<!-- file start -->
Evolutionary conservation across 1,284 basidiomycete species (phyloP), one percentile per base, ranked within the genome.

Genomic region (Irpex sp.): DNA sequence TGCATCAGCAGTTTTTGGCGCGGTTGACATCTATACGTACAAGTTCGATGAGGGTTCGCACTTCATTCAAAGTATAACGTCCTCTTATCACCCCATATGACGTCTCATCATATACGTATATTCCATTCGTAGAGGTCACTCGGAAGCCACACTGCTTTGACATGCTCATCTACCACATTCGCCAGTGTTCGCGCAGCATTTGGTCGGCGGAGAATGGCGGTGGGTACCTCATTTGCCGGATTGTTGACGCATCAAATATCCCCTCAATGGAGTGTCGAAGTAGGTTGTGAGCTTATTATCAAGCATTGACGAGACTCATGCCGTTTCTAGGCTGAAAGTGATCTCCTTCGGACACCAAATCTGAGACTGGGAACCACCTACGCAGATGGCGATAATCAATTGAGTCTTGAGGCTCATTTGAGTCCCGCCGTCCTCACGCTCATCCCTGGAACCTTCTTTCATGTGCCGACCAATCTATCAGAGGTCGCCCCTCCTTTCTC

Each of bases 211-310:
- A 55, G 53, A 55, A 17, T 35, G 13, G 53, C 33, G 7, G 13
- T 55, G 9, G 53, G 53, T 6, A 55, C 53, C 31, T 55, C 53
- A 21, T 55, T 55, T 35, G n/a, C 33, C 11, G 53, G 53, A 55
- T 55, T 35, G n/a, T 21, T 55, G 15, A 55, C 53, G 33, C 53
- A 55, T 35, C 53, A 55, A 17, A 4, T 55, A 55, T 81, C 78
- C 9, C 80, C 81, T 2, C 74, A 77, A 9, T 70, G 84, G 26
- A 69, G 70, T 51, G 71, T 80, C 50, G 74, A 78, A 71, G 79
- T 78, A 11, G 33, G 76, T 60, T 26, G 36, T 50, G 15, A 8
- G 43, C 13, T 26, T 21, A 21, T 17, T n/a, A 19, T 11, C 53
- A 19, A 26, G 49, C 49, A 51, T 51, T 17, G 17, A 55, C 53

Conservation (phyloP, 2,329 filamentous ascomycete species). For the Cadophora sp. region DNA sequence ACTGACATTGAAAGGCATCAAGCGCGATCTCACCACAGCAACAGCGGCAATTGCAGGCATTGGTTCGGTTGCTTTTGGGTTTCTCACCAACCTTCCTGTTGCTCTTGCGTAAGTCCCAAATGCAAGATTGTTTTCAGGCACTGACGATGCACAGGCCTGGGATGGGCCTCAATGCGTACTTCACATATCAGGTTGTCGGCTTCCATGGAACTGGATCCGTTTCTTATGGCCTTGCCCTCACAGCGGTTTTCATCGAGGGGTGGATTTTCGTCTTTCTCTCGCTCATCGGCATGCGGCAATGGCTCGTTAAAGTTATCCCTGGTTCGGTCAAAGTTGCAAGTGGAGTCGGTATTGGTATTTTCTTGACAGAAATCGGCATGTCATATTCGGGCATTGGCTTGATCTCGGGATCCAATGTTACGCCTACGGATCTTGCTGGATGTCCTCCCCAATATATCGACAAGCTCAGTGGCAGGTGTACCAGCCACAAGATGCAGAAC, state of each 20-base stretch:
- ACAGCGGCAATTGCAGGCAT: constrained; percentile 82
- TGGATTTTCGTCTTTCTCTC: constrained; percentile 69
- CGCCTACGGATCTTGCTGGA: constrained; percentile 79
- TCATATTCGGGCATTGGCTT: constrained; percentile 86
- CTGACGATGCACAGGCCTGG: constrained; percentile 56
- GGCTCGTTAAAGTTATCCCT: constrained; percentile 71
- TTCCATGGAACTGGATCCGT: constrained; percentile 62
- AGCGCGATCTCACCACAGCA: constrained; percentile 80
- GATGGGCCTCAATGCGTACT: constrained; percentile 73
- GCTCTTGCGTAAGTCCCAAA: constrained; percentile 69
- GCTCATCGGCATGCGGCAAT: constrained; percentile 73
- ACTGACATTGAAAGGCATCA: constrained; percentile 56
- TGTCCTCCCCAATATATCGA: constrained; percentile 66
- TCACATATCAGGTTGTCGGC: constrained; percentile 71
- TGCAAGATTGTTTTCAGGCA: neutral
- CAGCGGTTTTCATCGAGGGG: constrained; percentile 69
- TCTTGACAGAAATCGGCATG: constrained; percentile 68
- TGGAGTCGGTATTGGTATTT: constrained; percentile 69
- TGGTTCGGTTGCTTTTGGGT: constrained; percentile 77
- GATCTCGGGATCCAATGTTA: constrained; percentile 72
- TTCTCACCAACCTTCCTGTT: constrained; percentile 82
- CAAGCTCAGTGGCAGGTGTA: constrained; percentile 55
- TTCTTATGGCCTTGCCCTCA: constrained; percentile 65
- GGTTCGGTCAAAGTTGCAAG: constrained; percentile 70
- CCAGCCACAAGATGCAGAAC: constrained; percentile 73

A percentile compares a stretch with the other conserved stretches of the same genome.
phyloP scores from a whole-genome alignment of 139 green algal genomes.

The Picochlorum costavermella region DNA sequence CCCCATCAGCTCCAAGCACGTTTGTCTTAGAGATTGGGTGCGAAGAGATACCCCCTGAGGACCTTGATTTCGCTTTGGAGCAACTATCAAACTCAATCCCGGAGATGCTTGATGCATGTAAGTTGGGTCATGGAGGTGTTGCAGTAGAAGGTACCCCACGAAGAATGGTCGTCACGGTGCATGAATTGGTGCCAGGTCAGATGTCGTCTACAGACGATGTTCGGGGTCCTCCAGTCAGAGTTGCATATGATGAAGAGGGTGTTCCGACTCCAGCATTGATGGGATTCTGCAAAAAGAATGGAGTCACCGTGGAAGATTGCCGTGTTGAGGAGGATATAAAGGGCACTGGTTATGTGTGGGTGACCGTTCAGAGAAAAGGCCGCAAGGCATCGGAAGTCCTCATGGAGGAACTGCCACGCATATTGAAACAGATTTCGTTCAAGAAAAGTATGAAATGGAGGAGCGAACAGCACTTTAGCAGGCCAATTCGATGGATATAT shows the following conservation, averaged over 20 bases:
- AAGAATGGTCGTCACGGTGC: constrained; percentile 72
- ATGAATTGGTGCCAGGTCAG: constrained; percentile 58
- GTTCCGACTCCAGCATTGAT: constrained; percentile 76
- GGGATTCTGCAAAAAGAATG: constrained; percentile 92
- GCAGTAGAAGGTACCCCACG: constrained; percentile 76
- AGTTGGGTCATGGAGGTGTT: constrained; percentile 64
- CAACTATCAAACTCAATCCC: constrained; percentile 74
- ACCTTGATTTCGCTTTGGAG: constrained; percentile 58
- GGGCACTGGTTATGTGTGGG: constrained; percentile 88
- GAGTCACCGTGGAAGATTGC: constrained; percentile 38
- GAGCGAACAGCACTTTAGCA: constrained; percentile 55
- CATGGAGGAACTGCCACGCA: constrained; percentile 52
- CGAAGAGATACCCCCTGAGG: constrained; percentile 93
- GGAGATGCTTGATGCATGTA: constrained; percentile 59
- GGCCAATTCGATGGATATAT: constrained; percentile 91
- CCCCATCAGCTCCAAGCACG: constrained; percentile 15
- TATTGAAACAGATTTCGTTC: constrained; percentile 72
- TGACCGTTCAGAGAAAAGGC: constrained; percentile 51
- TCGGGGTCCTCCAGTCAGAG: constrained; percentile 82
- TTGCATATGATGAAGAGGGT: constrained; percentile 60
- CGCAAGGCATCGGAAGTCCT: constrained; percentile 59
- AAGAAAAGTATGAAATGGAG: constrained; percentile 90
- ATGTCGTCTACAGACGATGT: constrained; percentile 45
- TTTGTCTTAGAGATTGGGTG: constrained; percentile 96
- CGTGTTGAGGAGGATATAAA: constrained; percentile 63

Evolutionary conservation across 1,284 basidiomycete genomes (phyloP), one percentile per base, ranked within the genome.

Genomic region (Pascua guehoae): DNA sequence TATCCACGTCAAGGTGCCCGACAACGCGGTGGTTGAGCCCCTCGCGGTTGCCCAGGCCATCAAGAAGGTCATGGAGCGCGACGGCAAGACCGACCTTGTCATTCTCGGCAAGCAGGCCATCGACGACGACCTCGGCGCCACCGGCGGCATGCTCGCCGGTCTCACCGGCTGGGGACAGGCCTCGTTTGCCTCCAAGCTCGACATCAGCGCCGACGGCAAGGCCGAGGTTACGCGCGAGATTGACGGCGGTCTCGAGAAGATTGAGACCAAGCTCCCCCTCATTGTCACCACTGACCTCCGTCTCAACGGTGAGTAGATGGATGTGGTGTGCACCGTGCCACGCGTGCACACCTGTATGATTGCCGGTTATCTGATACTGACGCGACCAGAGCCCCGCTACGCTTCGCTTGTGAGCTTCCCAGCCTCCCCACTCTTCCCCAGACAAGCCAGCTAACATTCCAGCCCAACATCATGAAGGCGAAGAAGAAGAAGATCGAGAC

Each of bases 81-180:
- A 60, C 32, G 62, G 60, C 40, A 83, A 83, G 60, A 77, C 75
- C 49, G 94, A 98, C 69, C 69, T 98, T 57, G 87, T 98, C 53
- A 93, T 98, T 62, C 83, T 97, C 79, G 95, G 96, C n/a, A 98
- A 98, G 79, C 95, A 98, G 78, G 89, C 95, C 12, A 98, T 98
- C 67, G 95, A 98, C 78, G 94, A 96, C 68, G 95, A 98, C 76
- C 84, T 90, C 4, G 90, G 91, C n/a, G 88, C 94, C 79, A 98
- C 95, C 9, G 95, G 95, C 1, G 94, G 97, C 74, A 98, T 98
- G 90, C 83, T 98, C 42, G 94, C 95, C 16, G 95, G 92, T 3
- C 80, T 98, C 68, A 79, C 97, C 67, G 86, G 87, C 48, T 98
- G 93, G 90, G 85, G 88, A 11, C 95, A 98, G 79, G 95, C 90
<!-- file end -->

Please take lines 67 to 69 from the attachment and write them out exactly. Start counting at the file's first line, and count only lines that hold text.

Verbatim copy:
- CGTGTTGAGGAGGATATAAA: constrained; percentile 63

Evolutionary conservation across 1,284 basidiomycete genomes (phyloP), one percentile per base, ranked within the genome.

Genomic region (Pascua guehoae): DNA sequence TATCCACGTCAAGGTGCCCGACAACGCGGTGGTTGAGCCCCTCGCGGTTGCCCAGGCCATCAAGAAGGTCATGGAGCGCGACGGCAAGACCGACCTTGTCATTCTCGGCAAGCAGGCCATCGACGACGACCTCGGCGCCACCGGCGGCATGCTCGCCGGTCTCACCGGCTGGGGACAGGCCTCGTTTGCCTCCAAGCTCGACATCAGCGCCGACGGCAAGGCCGAGGTTACGCGCGAGATTGACGGCGGTCTCGAGAAGATTGAGACCAAGCTCCCCCTCATTGTCACCACTGACCTCCGTCTCAACGGTGAGTAGATGGATGTGGTGTGCACCGTGCCACGCGTGCACACCTGTATGATTGCCGGTTATCTGATACTGACGCGACCAGAGCCCCGCTACGCTTCGCTTGTGAGCTTCCCAGCCTCCCCACTCTTCCCCAGACAAGCCAGCTAACATTCCAGCCCAACATCATGAAGGCGAAGAAGAAGAAGATCGAGAC